Full report on the University World News site


GLOBAL: Cyberspace abuzz over Medpedia
Cyberspace is buzzing with news of Medpedia, a global collaboration wikipedia-type project that will offer a massive amount of up-to-date medical and health information for free to anyone with an internet connection, reports Medical News Today. Among the groups that have already agreed to provide information to the initiative described as the “world’s largest collaborative online encyclopaedia of medicine” are Harvard Medical School, Stanford School of Medicine, the University of California at Berkeley School of Public Health and the University of Michigan Medical School.
More on the University World News site

US: Libraries taking the (really) long view
As libraries shift more of their resources to holdings that either originate as digital or become digital through scanning, it has become clear that just because something lives in the virtual stacks does not mean it will be around forever, writes Andy Guess in Inside Higher Ed. Anyone who has ever suffered through a hard drive crash (or tried futilely to save a scratched DVD) has faced the inherent physical limitations of digital storage. Now librarians are doing the same as they determine how digital holdings fit into their central mission: preserving works so that they can be accessed not just today, not just tomorrow, but indefinitely.
More on the University World News site

CHINA: Chemical education in need of reform
China’s university chemistry departments are struggling to attract students despite the rapid expansion of the country’s higher education system, reports Chemistry World. China currently offers 198 chemistry-related science degrees and 224 chemical engineering-related technology degrees but they are failing to entice students taking national college entry exams. Many undergraduates end up on chemistry courses because they have simply failed to make the grades needed to get onto their first choice of degree course.
More on the University World News site

INDIA: States must spend more on education
The ministry of human resource development (HRD) has said the country’s gross enrolment ratio, or GER, cannot be achieved unless state governments increase their expenditure on education by at least three times, reports The Statesman.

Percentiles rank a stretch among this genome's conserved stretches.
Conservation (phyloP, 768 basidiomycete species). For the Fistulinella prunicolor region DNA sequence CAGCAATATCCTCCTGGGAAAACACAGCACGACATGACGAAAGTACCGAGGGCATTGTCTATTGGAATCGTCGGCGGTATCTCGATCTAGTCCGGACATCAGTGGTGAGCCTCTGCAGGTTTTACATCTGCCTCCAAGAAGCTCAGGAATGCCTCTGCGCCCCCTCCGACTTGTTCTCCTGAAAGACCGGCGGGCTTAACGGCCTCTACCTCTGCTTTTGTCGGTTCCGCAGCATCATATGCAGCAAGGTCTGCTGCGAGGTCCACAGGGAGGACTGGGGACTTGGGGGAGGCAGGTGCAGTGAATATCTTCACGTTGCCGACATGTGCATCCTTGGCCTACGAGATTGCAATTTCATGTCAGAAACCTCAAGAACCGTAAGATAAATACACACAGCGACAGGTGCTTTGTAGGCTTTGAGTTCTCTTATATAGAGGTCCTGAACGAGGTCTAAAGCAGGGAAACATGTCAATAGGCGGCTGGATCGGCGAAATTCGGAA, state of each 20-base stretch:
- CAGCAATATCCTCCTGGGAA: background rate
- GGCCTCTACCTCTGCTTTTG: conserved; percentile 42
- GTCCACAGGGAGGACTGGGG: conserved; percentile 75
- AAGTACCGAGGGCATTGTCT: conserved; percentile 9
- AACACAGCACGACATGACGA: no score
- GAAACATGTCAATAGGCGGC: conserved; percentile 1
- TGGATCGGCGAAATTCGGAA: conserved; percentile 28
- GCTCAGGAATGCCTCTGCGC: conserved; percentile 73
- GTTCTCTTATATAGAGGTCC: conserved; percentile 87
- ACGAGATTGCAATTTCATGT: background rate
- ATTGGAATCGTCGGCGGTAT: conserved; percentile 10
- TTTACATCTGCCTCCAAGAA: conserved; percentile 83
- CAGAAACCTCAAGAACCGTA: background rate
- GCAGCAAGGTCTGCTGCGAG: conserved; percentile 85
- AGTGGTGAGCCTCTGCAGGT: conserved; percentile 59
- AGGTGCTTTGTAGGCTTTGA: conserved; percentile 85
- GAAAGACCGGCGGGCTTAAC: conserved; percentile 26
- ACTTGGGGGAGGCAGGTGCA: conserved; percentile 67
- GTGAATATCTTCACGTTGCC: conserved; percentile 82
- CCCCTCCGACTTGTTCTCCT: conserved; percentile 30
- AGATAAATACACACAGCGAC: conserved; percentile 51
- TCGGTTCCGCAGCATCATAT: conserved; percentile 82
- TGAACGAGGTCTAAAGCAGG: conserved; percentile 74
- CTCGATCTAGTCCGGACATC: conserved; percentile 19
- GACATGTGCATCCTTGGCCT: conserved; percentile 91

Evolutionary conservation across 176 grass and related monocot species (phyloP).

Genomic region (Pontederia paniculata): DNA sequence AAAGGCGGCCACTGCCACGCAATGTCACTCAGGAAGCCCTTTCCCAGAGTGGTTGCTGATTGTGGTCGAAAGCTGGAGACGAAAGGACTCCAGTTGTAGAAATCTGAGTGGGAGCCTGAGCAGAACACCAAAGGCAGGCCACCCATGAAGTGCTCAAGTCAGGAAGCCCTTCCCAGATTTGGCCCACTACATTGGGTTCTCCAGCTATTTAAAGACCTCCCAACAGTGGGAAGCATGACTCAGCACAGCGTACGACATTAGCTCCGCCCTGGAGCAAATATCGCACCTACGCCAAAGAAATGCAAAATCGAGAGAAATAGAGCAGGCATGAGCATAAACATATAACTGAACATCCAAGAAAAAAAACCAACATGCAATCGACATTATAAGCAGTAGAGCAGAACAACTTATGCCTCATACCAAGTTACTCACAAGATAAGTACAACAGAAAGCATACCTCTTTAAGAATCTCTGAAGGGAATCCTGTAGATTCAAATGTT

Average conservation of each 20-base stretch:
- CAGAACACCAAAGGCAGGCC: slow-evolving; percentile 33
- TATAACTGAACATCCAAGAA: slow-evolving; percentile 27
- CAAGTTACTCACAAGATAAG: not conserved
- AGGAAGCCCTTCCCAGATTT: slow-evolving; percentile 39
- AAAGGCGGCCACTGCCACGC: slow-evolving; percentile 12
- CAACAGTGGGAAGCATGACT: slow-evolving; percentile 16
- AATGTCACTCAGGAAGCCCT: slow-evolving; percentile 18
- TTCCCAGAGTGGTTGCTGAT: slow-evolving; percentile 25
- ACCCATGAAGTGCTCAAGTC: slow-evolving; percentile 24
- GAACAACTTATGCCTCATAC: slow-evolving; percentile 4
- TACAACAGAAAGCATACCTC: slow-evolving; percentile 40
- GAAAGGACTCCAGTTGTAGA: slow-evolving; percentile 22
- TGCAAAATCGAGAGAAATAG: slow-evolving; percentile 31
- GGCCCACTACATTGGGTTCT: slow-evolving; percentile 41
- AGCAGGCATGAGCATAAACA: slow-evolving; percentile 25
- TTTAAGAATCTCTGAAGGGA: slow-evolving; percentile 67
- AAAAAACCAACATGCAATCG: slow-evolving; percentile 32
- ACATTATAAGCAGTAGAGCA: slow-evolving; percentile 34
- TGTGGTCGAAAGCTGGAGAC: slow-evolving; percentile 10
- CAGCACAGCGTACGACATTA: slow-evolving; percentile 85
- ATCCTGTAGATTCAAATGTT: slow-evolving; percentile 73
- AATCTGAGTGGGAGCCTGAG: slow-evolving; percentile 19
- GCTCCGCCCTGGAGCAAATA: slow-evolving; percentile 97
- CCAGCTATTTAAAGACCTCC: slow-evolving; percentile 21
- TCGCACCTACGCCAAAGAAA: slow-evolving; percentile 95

More on the University World News site

AFRICA: Low enrolment impedes development
Low enrolment in higher education poses a series of impediments to Africa’s development, according to the Director-General of UNESCO Koichiro Matsuura, reports This Day. Speaking at the opening of the Microsoft-organised Education Leaders Forum titled “Success and Sustainability: Tertiary education’s global challenge”, at the UNESCO headquarters in Paris, Matsuura observed that “while higher education enrolment in Africa rose by some 66% between 1999 and 2005, the average enrolment rate is still a mere 5%.”
More on the University World News site

US: Governor backs student loan plan for New York
Governor David A Paterson has called for a publicly financed, low-interest student loan programme, saying New York had fallen behind other states in making college more affordable for its residents, reports Newsday. The loan programme, a version of which was approved by the State Senate last month, is among recommendations – also including hiring 2,000 faculty and creating a $3 billion science research grant programme – from the state Commission on Higher Education, which delivered its report last week.
More on the University World News site

UK: Debt-ridden students get reality pay check
Students are running up substantial debts but earning less than they expect on graduating, research indicates. The authors of a study say that government ambitions to push half of all school-leavers into higher education could be to blame for the mismatch between expectations and reality, reports The Times.
More on the University World News site

UK: Universities boosting Olympic medal prospects
Following the finalising of the British team for the Beijing Olympics, Universities and Colleges Sport (Bucs) has hailed higher education’s influence on the current crop of athletes, reports Bucs chief executive Karen Rothery claims that 57% of athletes in the Olympic team are either students or graduates – and that a number of Beijing athletes trained with students at universities “due to the quality of facilities and coaching on offer”.
More on the University World News site


SOUTH AFRICA: Deputy Vice-Chancellors
University of Cape Town, Cape Town
Full specifications on the University World News site